This week, Democratic candidates for governor Chris Giunchigliani and Steve Sisolak both came out against Three.

Educating the public

Steyer’s petition seeks to require power utilities to provide at least 50 percent of their power from renewable sources by 2030. It would be achieved in increments—at least 26 percent in 2022-2023, 34 percent in 2024-2026, 42 percent in 2027-2029, and 50 percent in 2030 and thereafter. Right now, the state requires that 25 percent of electricity sales be derived from renewables by 2025. In 2016, the state achieved 21.6.

Kyle Roerink, communications director for the Steyer petition, said, “Right now, Nevada spends $700 million annually on out of state fossil fuels. Consequently, Nevada’s abundant sunshine and geothermal resources go unused, and we squander an opportunity to improve lives and create jobs.”

The worry for Steyer petition supporters in particular is that with two energy measures on the ballot, the public will not distinguish between them very well.

One state legislator who spoke on background said, “Ballot campaigns are difficult. Voters are really going to have to pay attention, and reporters need to do a good job of pointing out the differences” between the two ballot measures.

The two petitions do not necessarily have the same interest in keeping the lines straight between them. A supporter of the Adelson measure said with a laugh, “I’m OK with them confusing us with Steyer’s effort.” She said the Steyer petition is more marketable and that “piggy-backing” the Adelson measure onto Steyer would be helpful.

Question 3 is expected to face a much more rigorous challenge in second-round voting, and its supporters are also expected to spend heavily to block that challenge.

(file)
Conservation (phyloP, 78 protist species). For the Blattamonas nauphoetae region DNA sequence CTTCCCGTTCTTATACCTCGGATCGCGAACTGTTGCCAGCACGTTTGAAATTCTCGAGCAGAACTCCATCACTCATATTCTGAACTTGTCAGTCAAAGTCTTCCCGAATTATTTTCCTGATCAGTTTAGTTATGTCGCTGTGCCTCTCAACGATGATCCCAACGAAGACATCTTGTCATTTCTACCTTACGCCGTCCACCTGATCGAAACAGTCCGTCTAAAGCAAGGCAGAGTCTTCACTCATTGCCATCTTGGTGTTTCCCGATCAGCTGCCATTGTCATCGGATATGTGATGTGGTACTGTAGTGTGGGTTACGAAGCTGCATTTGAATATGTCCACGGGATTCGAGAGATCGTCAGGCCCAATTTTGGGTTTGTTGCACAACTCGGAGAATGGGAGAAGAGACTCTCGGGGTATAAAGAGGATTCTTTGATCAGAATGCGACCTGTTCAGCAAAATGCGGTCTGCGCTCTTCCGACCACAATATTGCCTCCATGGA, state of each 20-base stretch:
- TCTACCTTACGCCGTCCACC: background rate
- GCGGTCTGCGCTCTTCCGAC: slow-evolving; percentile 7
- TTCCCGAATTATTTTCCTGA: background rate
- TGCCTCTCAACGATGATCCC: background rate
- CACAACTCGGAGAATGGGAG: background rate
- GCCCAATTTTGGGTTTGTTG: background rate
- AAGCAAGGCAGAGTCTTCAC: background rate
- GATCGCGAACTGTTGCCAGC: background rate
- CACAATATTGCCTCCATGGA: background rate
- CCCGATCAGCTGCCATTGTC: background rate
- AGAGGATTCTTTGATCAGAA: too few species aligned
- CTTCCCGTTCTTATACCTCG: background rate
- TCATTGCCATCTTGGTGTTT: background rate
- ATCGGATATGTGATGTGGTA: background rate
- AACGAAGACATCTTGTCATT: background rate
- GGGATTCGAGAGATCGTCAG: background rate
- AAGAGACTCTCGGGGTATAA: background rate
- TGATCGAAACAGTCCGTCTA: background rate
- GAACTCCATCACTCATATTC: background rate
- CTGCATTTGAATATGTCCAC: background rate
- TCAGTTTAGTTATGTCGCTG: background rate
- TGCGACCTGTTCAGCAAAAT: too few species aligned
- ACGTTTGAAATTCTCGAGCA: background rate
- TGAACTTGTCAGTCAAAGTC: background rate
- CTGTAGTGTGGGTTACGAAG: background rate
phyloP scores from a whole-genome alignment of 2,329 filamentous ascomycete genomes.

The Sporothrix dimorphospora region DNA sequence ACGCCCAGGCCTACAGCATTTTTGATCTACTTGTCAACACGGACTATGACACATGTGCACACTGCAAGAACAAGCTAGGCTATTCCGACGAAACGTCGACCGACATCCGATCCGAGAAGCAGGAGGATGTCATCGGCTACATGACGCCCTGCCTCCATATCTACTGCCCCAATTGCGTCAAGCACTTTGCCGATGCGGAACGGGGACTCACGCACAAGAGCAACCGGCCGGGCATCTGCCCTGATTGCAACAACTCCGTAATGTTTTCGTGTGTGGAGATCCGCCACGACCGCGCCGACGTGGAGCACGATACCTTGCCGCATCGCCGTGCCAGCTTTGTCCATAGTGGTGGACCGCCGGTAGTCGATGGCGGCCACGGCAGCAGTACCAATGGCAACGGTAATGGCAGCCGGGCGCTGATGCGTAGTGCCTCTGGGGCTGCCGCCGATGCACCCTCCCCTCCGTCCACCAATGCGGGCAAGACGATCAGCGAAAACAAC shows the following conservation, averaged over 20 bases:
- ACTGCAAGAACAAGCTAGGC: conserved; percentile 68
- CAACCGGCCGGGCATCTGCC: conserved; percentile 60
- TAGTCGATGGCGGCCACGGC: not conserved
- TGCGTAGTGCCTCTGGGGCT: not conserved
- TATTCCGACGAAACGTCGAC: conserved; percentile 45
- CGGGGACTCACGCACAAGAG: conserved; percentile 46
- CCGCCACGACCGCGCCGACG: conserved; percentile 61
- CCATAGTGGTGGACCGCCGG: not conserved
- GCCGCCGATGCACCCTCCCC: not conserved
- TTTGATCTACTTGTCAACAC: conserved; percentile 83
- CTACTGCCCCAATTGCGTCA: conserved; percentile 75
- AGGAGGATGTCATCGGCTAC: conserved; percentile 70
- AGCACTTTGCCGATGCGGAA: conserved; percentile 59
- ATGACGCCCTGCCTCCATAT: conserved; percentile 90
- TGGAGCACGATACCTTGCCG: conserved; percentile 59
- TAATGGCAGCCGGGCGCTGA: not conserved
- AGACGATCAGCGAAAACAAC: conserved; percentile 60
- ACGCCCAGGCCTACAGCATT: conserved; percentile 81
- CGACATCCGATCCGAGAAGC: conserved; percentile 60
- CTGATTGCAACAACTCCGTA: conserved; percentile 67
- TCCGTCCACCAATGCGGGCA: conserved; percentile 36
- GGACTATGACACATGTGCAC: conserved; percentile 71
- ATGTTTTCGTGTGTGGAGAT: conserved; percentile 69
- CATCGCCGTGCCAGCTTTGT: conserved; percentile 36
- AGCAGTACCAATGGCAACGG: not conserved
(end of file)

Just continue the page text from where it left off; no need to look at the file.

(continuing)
Adelson’s organization last week announced it had hired two high-powered and expensive political consultants, one of them former Harry Reid campaign advisor Brandon Hall.

Steyer, in addition to funding the renewables measure, is also planning to spend heavily in two other Nevada campaigns—mobilizing 18-to-35-year-old voters with a precinct level campaign to turn out to help defeat U.S. Sen. Dean Heller’s reelection bid and Republican candidate for governor Adam Laxalt. He hopes to lure a quarter of a million young voters to the polls in the state. Heller has been receiving financial contributions from, among others, Berkshire Hathaway, the company that owns NV Energy.

Among other ballot petitions filed this year, two have already fallen by the wayside. One, seeking to repeal the Nevada commerce tax, was withdrawn. A second petition with the same goal is still in the field. The second, which sought to ban Nevada sanctuary cities, was stricken from being circulated by a district court judge. There was doubt among political professionals whether its supporter would be able to gather the signatures necessary for ballot status in any event.

Still alive are a measure that would provide for “ranked choice” in elections and do away with primaries, and the second petition to do way with the commerce tax.